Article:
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This one was just a little bit better than ok which is why I went ahead and gave it three stars. I really loved the plot of this book and think it could have been done SO much better. It really had a lot of potential but for the first half of the book it dragged quite a bit. It also jumped around in time which messed with the flow of the story. I did like that the character came across a few important figure throughout his life, in fact I wish there had been more of that! Towards the end it was a little rushed but it did end well.
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A man known currently as Tom Hazard has a secret. He may look 41 years old but in reality, he is more like 500 years old. He has lived through it all: wars, true love, Shakespeare, witch trials, etc. Still missing his wife who died hundreds of years ago, Tom has pretty much checked out. He would have tried even more drastic measures if his daughter wasn't out there in the world somewhere. His life is controlled by the secret Albatross society, which takes care of his placements and documents. Are they helping or hurting him?

I really wanted to like this book. The plot itself is great, but could have been told so much better. It's the writing style that just doesn't...

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I really enjoyed this book and I read it in a couple of nights. I like historical fiction and while this isn't necessarily historical it does have some of the nice back stories I find interesting. I found the flashbacks to be easy to follow and it was a simple story that was well developed. I found myself engaged with the character and was eager to find out his fate. I would recommend this book to my library patrons as a quick nice read.
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Thanks to NetGalley and the publishers for this advance reader’s copy in exchange for an honest review.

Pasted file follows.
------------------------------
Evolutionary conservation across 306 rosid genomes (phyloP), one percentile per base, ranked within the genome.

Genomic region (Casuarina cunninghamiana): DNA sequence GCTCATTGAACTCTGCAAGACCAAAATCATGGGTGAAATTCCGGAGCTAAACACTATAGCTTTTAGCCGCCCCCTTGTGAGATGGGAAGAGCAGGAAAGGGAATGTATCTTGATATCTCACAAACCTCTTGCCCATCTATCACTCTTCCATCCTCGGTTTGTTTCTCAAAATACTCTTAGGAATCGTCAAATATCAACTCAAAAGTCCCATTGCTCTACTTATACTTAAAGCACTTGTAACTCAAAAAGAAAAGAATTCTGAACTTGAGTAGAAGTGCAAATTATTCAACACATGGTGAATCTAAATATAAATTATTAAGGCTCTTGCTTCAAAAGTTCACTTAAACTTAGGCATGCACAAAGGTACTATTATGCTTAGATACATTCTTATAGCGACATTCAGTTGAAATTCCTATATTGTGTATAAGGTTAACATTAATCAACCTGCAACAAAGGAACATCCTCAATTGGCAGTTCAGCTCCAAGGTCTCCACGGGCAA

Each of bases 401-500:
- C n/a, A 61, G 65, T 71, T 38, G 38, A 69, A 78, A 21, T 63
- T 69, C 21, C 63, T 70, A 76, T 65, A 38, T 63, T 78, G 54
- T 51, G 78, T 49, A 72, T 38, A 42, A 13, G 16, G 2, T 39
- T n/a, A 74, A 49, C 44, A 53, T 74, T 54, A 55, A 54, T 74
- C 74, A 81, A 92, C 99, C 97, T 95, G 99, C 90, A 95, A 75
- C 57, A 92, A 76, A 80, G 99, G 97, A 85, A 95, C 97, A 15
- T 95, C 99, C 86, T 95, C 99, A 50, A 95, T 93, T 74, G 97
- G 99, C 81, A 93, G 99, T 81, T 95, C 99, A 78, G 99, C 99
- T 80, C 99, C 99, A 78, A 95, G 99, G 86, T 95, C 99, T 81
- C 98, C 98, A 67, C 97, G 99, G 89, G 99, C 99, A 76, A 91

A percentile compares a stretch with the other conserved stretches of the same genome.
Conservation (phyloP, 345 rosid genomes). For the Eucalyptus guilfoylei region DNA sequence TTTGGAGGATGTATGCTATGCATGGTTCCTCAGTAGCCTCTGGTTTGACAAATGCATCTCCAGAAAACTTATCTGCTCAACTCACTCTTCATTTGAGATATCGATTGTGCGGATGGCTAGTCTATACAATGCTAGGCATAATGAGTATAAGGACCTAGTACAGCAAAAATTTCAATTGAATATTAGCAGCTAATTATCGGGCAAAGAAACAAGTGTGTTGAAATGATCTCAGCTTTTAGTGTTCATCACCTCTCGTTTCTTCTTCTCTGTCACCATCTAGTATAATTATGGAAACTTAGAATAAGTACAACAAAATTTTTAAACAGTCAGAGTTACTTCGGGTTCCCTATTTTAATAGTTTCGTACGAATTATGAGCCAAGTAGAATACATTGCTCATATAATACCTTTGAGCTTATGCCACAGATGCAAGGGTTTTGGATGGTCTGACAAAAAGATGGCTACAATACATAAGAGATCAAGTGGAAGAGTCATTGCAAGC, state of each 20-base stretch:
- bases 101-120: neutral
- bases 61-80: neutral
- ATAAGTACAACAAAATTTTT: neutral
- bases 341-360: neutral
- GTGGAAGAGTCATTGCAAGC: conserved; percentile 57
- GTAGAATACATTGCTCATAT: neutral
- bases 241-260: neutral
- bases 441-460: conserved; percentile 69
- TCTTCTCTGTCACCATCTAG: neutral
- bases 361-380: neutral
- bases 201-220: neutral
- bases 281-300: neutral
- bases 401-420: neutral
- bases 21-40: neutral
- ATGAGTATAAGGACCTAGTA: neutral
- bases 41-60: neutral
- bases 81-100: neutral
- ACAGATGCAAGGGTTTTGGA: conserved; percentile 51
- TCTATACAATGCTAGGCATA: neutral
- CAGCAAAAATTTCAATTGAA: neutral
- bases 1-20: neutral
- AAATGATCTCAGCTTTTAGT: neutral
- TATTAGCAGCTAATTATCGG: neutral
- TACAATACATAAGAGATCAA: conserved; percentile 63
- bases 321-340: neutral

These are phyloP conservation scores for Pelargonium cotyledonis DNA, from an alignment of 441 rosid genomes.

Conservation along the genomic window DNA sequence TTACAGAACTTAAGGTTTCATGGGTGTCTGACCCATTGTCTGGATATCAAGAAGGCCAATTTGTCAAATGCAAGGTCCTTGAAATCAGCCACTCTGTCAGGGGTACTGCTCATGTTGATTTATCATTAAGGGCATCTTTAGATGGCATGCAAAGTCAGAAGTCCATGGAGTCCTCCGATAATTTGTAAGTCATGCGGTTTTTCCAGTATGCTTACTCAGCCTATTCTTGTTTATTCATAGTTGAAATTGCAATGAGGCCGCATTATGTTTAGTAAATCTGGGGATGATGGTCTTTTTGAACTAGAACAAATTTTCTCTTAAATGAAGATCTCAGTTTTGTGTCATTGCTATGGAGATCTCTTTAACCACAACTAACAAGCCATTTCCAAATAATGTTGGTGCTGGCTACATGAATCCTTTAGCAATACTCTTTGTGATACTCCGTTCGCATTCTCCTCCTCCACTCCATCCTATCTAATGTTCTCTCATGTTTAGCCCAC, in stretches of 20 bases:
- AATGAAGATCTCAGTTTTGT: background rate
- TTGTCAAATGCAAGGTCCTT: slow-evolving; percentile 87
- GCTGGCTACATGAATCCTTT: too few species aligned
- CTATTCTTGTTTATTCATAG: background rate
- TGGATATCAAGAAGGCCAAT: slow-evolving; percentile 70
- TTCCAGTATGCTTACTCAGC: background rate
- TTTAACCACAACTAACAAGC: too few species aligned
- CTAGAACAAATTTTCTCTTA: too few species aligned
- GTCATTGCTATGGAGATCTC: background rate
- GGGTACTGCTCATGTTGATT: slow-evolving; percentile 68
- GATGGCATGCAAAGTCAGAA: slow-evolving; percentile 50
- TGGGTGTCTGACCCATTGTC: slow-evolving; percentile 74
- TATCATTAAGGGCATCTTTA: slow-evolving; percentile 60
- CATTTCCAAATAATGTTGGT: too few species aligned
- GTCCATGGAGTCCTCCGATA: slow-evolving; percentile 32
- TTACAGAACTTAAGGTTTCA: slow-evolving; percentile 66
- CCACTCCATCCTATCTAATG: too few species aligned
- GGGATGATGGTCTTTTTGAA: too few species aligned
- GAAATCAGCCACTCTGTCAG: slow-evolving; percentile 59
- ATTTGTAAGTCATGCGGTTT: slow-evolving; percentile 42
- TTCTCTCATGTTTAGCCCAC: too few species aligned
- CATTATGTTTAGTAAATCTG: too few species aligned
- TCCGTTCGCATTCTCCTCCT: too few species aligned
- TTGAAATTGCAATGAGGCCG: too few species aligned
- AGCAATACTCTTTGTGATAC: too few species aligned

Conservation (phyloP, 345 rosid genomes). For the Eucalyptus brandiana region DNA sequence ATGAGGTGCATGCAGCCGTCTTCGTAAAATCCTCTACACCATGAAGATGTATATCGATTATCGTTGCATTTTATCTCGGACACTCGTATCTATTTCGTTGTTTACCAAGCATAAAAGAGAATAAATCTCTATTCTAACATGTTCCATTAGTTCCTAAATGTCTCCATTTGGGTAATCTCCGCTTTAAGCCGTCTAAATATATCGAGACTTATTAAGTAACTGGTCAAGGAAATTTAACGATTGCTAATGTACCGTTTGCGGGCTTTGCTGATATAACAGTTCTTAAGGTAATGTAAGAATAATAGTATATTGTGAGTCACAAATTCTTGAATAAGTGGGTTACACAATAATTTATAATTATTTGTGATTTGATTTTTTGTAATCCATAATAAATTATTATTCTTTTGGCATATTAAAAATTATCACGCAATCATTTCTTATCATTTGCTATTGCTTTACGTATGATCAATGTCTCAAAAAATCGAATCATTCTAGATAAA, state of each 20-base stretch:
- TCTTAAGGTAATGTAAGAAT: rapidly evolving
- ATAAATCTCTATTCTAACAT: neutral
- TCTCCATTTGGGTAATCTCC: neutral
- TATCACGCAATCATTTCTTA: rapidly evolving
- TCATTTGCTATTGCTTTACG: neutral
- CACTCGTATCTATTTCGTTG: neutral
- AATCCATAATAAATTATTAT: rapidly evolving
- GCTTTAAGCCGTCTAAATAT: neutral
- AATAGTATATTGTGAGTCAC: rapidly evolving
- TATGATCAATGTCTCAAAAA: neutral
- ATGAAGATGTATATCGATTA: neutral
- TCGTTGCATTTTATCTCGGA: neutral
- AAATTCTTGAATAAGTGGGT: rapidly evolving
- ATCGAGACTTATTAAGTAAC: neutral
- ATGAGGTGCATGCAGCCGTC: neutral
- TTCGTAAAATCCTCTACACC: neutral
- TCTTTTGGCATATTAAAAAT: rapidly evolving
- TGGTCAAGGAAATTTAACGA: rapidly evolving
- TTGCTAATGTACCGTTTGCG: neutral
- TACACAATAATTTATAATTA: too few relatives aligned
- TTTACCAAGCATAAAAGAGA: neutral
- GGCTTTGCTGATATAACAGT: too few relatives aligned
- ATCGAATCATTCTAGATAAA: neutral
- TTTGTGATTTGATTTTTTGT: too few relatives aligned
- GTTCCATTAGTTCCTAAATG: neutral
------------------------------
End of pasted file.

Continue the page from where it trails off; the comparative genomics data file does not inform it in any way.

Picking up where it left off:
Progeria is a condition that accelerates aging, and children with progeria who are not even teenagers look elderly and die very young. Haig imagines the life of someone with “anageria”, a condition that slows aging by a factor of 15. People with anageria go underground and live in secret, aided by the Albatross Society. The first rule of the Society: “You don’t fall in love. There are other rules too, but that is the main one. No falling in love. No staying in love. No daydreaming of love. If you stick to this you will just about be OK.”

Well, you can imagine how well that rule works...

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Tom Hazard has a rare condition that causes him to age much, much more slowly than the average human. The book alternates between present day London and flashes back to various points in his life over the past several centuries. While this was an interesting premise, the book was actually pretty boring. The narrator was just feeling sorry for himself and suffering over the "love" he lost over 300 years ago. He lived in fear of both his secret being discovered and the founder of the Albatross Society which is supposedly there to keep him and others like him safe but was like a mafia. Tom also had met all of these historical figures, like Shakespeare, Captain Cook, and Fitzgerald...